PEACH JAM: Johnson UK's most-wanted?

NORTH AUGUSTA, S.C. -- When the Nike EYBL began this spring, Stanley Johnson didn't put much thought into the fact that he was the only 2014 player at his position to receive a scholarship offer from Kentucky coach John Calipari.

NORTH AUGUSTA, S.C. -- When the Nike EYBL began this spring, Stanley Johnson didn't put much thought into the fact that he was the only 2014 player at his position to receive a scholarship offer from Kentucky coach John Calipari.

Almost four months later, the five-star California prospect remains the lone senior wing with a coveted UK offer.

"It was brought to my attention last week that I'm the only person offered by Kentucky at my position, so that's a big deal for me. It kind of made me think about that a little more," Johnson said between the Oakland Soldiers' games at Peach Jam.

He added that cannot be said about the other schools on his list, with the possible exception of USC, but quickly noted that UK is the lone elite program to make him "the guy."

"It's starting to sink in a little bit," said Johnson, who is rated the No. 8 player in his class by Scout. "It's a good feeling to have. They're the type of school who can offer whoever they want. The fact that they're going to wait for me is a big deal."

The 6-foot-7, 220-pound Johnson has narrowed his list of prospective schools to Kentucky, Florida, Arizona, Kansas, UCLA, USC and Oregon and set some visit dates. He plans to visit UK for "Big Blue Madness" in October.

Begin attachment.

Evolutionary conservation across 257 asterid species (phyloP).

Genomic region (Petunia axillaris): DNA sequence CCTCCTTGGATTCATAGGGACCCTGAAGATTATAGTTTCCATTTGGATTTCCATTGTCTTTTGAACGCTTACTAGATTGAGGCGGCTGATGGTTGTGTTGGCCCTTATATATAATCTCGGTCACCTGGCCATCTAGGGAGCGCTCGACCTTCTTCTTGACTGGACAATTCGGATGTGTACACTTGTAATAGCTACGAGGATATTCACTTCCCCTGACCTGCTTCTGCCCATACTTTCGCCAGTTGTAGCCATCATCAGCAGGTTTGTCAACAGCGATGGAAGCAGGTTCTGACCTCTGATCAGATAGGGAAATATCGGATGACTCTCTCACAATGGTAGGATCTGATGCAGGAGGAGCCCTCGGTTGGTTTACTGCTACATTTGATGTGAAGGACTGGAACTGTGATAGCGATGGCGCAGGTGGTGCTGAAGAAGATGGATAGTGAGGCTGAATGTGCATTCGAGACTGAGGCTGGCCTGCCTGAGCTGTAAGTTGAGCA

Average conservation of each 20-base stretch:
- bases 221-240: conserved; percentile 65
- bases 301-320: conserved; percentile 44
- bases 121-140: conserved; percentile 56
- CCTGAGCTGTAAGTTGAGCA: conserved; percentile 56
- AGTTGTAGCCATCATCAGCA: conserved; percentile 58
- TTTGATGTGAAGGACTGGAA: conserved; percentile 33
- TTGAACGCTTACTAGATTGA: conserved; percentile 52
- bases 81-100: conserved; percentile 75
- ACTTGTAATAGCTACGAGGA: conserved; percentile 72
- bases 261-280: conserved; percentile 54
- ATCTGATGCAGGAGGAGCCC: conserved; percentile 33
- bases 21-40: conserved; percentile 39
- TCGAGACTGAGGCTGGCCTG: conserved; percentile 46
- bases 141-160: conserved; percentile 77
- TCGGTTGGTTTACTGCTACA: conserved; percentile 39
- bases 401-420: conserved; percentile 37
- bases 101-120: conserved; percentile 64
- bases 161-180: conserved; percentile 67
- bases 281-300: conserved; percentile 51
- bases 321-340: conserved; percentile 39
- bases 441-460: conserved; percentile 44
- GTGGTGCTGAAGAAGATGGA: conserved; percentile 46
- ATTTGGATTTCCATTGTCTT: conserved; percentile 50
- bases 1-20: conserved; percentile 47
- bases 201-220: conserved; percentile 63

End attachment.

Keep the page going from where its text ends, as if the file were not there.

"That's supposed to be the biggest show ever," Johnson said of UK's Madness. "I told the coaches I wanted to be there for the best of the best, and that's the best. I'm excited for it, to see all the fans and Rupp. I've never seen it. They say it's 30,000 deep. I want to see that full, the players and everything."

He plans to make his college choice later in the fall, so the visits should be a vital part of the decision-making process, but he likely won't sign until the spring when schools' roster situations become clear. For UK, that could mean keeping an eye on the progress of wings Alex Poythress and James Young, although Johnson says Calipari has convinced him he can play anywhere from the 2 to the 4 in a UK system that features "four-out, one-in."

Johnson said he likes Calipari's recruiting approach in general.

"He's a really cool guy. He puts everything out there and he's honest, so there's not many questions I have for him at this point," Johnson said. "I know where everything stands. A lot will be about my visit. One thing about my mom and my dad, they're big ‘Show me, not tell me.' That's how I was raised. I'm a ‘Show me' dude. You gotta show me how you're going to use me."

Johnson said UK's impressive success in recent NBA drafts could be considered part of the "Show me" process.

"That's one of my future goals, to play in the NBA and be a lottery pick, so seeing that, in their system, guards like me who are not the greatest jump shooters but can attack the basket in transition make it to the draft as lottery picks and they still have the reputation of not shooting it that well, that says a lot to me.

"I'll become a better shooter, but people like Archie Goodwin, you know, I'm a little bit less athletic than him, but I possess the same way of getting to the basket. He's not the greatest shooter ever, but he got to draft with the 20-something pick. If they had won the national championship, maybe he'd be a Top 10 pick."

Johnson got off to a slow start in the EYBL Finals at Peach Jam, scoring only 14 points and turning the ball over seven times in a 70-48 blowout loss to Chicago's Meanstreets in the opening game. Since that time, however, he's played at an MVP level, scoring 33, 24, 29 and 28 points in the next four games to put the Oakland Soldiers back in contention. He's averaging 25.6 points and 10.2 rebounds per game going into Saturday night's play.


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